Learning to Believe
Angel Barajas is headed to Truckee Meadows Community College, and he can hardly believe it.
Early on a Friday morning three weeks before he graduated from Sierra High School, Angel Barajas’ phone rang. It was TTCF calling to say he was being awarded the Jackson-Ferree Scholarship.
“I was speechless when they told me,” Angel says. Less than a year earlier, it seemed unlikely he would even graduate from high school. “I had applied, but I never thought I would actually get a scholarship. So I was very surprised—kind of shocked. And … it was actually my birthday!”
Until quite recently, Angel Barajas felt that college was not in the cards for him.
I had applied, but I never thought I would actually get a scholarship. So I was very surprised—kind of shocked. And … it was actually my birthday!”
Next fall, Angel will head to Reno to attend Truckee Meadows Community College, where he’ll study diesel mechanics. TMCC is both a trade school and a college, and thanks to the scholarship, Barajas will get a college degree, not just a trade certificate, as he was planning. This will give him the skills and credentials he needs to work on diesel semi tractor-trailer trucks, snow removal equipment, construction equipment— every kind of diesel-powered machinery.
Showing a bit of an entrepreneurial streak, Angel says he also plans to buy big rigs that are in disrepair, fix them up, and sell them. “I’d kind of like to have my own little rebuilt semi-truck company,” he says.
Angel Barajas, with mom Evelia and brother Erick, following a skydiving jump.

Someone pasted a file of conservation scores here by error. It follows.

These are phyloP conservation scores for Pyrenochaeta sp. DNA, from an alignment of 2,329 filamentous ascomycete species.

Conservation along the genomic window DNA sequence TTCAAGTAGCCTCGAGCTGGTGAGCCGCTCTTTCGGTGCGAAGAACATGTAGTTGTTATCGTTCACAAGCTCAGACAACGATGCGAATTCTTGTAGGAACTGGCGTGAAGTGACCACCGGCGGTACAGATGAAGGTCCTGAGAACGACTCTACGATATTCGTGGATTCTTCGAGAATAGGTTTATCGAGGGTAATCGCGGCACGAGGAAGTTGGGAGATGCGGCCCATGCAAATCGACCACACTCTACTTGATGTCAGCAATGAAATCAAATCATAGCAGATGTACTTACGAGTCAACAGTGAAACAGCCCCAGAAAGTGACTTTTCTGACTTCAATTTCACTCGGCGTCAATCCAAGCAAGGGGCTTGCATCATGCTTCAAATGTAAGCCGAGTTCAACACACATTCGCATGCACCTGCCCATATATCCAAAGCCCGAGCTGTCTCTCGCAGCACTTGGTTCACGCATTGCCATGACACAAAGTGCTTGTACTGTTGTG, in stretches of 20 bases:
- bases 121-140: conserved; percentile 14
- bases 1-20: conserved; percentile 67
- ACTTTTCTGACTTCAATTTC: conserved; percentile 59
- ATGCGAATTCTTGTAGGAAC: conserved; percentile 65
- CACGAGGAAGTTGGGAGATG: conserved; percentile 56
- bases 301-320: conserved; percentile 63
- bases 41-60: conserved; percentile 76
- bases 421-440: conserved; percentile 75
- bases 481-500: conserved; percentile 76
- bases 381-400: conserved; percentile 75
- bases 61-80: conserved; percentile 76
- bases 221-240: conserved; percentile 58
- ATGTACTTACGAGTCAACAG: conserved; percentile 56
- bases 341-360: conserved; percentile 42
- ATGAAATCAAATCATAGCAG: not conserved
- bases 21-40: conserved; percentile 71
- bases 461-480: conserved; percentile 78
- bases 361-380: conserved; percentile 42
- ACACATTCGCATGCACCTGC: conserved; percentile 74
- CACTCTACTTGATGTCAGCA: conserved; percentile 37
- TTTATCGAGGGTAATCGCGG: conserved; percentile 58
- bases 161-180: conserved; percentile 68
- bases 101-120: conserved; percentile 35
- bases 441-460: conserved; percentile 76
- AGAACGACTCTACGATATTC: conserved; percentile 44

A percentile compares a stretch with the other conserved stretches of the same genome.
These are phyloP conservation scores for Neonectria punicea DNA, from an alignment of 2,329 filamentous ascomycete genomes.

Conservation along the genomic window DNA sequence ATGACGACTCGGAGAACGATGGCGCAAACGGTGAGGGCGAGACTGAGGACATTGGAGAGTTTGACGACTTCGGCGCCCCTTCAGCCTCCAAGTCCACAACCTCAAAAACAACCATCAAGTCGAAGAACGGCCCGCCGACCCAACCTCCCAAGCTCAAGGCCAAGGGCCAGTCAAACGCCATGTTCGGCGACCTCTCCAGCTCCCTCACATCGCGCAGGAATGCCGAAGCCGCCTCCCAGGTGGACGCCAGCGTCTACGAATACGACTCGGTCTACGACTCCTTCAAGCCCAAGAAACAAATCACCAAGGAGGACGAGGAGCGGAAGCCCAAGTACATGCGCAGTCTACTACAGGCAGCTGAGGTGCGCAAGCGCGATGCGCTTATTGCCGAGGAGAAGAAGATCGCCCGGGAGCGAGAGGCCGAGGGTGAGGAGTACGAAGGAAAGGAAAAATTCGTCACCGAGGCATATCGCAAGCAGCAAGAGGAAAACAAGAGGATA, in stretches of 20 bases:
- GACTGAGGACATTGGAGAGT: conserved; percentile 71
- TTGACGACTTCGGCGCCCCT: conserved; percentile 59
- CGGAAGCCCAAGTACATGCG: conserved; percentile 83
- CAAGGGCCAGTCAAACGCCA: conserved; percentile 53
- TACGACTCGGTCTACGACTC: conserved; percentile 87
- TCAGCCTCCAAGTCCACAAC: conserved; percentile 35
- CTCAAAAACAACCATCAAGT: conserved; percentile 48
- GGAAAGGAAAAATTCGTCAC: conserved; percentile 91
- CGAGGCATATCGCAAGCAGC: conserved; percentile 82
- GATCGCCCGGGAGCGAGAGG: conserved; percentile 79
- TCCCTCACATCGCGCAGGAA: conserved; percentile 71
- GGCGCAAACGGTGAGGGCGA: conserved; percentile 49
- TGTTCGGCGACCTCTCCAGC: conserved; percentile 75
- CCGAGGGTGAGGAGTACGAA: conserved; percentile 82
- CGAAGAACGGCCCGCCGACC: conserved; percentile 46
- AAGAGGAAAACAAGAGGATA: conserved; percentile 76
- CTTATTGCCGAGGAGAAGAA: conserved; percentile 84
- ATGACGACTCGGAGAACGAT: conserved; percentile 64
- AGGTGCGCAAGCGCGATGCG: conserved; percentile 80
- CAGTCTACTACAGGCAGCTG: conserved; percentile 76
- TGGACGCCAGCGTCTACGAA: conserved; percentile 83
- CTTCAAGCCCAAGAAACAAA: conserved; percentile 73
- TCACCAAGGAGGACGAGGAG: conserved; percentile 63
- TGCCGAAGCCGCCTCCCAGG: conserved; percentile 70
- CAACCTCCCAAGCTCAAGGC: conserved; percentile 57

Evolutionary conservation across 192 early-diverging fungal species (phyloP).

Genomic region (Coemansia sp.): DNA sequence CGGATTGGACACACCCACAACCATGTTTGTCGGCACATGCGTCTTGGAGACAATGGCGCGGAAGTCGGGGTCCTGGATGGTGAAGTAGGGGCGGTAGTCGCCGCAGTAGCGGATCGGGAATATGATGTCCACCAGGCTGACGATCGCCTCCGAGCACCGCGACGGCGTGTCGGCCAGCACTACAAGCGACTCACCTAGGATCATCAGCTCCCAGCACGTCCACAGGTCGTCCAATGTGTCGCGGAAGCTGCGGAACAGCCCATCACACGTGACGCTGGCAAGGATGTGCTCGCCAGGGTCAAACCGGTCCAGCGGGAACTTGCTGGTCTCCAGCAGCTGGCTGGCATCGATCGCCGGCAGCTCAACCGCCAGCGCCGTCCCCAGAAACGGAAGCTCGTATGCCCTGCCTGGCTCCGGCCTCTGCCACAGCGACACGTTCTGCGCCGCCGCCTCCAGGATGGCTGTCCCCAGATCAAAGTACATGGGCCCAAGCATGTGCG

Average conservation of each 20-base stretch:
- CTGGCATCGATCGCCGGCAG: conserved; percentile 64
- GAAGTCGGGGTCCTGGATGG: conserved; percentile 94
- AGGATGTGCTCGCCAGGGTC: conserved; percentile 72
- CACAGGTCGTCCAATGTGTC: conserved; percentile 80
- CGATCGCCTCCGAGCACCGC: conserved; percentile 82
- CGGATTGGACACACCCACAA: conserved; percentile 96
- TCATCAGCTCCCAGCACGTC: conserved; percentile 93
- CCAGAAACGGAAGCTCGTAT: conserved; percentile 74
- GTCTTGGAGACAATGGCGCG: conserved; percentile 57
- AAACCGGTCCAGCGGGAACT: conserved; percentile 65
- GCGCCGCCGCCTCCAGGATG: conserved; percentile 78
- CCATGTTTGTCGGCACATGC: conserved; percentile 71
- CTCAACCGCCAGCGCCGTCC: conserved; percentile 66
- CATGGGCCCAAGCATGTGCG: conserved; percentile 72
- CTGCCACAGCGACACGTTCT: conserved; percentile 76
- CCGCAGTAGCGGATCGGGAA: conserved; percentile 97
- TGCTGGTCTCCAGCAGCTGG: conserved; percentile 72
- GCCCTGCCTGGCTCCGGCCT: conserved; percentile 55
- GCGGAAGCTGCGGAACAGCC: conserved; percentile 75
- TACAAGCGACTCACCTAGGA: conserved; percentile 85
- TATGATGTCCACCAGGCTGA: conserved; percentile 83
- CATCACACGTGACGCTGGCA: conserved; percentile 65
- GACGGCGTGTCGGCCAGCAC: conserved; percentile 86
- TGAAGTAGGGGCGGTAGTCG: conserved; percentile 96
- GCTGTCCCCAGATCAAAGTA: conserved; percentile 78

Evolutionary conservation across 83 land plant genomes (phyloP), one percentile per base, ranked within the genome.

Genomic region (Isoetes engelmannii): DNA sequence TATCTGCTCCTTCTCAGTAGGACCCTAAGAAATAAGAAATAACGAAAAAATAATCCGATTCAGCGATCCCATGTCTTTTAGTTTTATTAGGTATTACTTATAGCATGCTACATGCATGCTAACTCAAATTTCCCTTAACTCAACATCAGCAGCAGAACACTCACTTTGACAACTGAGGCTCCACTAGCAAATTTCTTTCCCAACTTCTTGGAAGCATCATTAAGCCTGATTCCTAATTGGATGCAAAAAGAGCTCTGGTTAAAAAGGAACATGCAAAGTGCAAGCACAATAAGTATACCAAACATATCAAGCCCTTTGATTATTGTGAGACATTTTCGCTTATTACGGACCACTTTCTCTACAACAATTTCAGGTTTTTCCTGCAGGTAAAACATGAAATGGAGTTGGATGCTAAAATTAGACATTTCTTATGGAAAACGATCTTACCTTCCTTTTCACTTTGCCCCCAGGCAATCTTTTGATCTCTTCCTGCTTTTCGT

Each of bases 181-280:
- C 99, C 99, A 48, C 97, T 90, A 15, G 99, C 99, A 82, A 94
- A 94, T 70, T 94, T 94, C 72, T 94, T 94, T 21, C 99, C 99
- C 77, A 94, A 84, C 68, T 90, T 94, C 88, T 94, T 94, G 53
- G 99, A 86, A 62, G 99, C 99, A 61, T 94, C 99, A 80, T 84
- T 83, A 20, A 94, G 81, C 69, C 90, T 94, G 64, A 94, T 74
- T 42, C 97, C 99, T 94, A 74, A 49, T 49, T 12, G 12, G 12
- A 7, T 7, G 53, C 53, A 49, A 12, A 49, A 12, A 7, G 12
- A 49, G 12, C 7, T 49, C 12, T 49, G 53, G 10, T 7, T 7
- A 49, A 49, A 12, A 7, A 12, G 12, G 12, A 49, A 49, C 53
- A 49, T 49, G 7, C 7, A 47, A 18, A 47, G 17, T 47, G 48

Barajas is grateful and also a little bit stunned by his good fortune. He shares that high school was a hard road for him, beginning with tragedy when his grandmother passed away in the summer between eighth grade and freshman year. “My grandma was pretty much like my mom to me,” he says. “I was pretty depressed going into high school—I didn’t want to leave my room. That was my first time feeling that type of sadness.”
Things got harder. When Covid hit, both of Angel’s parents lost their jobs. He was already working at a local golf course, and he took another job at a fast food restaurant, where he eventually became a manager. He felt that it was his responsibility to help put food on the table at home, and he stopped attending online classes at Truckee High despite his parents’ protestations. “I didn’t drop out,” he says, “I just couldn’t go to school.”
In the summer between his junior and senior year, everything changed. His parents found work, and Angel decided to up his academic game.
Angel, who was born in Guadalajara, Mexico, and came here as a baby, says his immigration status had led him to feel that things were hopeless.
“I was thinking ‘I can’t really do anything with my life, so what’s the point of going to school?’ But working two jobs made me realize I did need to go to school and finish something. I was like, no. I don’t want to live like this.”
That One Special Teacher
When Angel Barajas was in fifth grade, he had a teacher who helped put him on the path to success that he now finds himself walking. Because he had spent parts of third and fourth grades in Mexico after attending first and second grades here, he had lost a fair amount of his English skills. While he quickly re-learned to communicate in English, reading had remained difficult. He recalls that “Miss Dewald,” then the vice-principal of Alder Creek Middle School, encouraged him, and by the end of fifth grade he was reading.
Angel was able to put that skill to use during his senior year, when in addition to fulfilling all of his graduation requirements at Sierra High, he took an English 1A class at Sierra College. In that class he read his first book of fiction, “Tell Me How It Ends,“ by Valeria Luiselli, which tells the story of a woman working as a translator for Central American child migrants who are seeking refuge in the U.S.
“I actually got attached to that book,” he recalls. Angel looks forward to reading more books, “to gain more knowledge,“ while pursuing his diesel mechanics degree. And he has a more immediate goal in mind—something he intends to do in the next couple weeks.
“From Donner Lake,” he says, “I can see a really high mountain. I want to go hike it, and see the view from up there.”